African honey bee or Apis mellifera scutellata (AHB): This honey bee began making its way to America in 1957 and is known for its aggressive temper. However, the bees are prolific honey producers.
American Bee Journal: Samuel Wagner started this periodical in 1861, but it was suspended because of the Civil War. This magazine was taken over by Charles Dadant and moved to Hamilton, Illinois. It addresses the topics of beekeeping, bee culture, and research.
American foulbrood (AFB): This bacterial disease affects the bees in the early larvae stage. The bacterial disease forms a spore that can remain alive for fifty years. The symptoms include bad odor, perforated brood cappings, and dead pupae.
Apis mellifera: Linnaeus originally assigned this name, which first qualified the domestic honey bee race as “honey-bearing.”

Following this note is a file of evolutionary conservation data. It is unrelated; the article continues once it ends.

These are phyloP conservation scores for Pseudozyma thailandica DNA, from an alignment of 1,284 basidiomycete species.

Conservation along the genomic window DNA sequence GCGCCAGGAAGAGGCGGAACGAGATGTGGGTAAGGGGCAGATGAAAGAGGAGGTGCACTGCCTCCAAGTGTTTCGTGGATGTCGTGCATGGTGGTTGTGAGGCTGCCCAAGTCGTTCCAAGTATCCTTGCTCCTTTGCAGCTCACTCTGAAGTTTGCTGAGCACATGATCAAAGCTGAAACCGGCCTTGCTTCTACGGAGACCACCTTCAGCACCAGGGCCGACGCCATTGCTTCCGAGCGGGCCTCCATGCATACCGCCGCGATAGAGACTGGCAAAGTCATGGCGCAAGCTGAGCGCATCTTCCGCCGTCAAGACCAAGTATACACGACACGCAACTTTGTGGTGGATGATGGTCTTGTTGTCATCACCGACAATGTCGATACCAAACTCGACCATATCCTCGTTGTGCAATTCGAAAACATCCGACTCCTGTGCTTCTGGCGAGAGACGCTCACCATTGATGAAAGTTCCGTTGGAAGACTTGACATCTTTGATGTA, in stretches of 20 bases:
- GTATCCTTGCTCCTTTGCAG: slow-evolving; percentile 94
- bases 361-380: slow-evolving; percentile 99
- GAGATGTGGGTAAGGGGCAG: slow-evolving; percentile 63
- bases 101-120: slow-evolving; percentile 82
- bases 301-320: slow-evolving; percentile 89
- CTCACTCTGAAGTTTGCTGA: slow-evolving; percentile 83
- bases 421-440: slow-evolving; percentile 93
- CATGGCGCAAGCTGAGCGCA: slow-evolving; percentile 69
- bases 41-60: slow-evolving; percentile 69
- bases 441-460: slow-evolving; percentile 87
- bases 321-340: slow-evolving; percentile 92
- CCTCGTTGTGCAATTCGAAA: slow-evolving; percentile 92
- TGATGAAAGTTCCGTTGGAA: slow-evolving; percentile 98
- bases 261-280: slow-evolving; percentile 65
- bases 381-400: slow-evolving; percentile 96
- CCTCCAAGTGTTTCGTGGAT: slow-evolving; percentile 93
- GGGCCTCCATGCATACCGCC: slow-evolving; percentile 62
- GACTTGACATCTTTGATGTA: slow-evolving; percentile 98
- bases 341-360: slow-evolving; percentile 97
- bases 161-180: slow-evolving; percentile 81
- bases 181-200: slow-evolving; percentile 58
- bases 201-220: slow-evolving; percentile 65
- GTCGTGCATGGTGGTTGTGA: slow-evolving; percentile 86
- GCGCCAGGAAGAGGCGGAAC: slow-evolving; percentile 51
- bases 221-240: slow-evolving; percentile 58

Bee Culture: Begun by A. I. Root, this magazine offers advice and articles on bee management, culture, history, and so on.
Bee gum: Bees live in this log hive, generally taken from decayed black gum trees, hence the term.
Black bees or Apis mellifera mellifera (German black, British black, or French bee): This strain of honey bees was first brought to the colonies in the 1600s. These bees were hardy to cold temperatures, but were susceptible to foulbrood and ill-tempered to work with. They were the primary honey bees in the New World until Dadant, Wagner, Parsons, and Langstroth’s efforts to import the Italian honey bee succeeded.
Brood: This term refers to bees in their stages of infancy—eggs, larvae, and pupae.
Carniolan bees, or Apis mellifera carnica: These bees were imported in 1877 by Charles Dadant. They never achieved the popularity of the Italian bees, although early importers thought these were the gentlest of the bees to work with.